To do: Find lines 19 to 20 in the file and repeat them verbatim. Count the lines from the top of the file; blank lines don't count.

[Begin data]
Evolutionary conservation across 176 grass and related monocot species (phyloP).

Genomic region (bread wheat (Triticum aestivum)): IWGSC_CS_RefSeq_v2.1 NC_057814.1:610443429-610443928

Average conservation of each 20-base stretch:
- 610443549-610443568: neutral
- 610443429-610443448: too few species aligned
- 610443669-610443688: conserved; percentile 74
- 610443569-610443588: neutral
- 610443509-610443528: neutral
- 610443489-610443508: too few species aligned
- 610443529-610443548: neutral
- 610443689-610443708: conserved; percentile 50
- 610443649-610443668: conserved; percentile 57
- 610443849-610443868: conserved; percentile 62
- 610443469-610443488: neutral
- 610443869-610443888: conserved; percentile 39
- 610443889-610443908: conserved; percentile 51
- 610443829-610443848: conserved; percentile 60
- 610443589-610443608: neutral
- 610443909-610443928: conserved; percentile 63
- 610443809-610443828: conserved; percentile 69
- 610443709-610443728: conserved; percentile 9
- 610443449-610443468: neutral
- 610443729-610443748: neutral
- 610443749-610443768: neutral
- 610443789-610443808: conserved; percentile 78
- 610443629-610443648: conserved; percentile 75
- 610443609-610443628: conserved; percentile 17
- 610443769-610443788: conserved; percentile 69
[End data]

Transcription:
- 610443909-610443928: conserved; percentile 63
- 610443809-610443828: conserved; percentile 69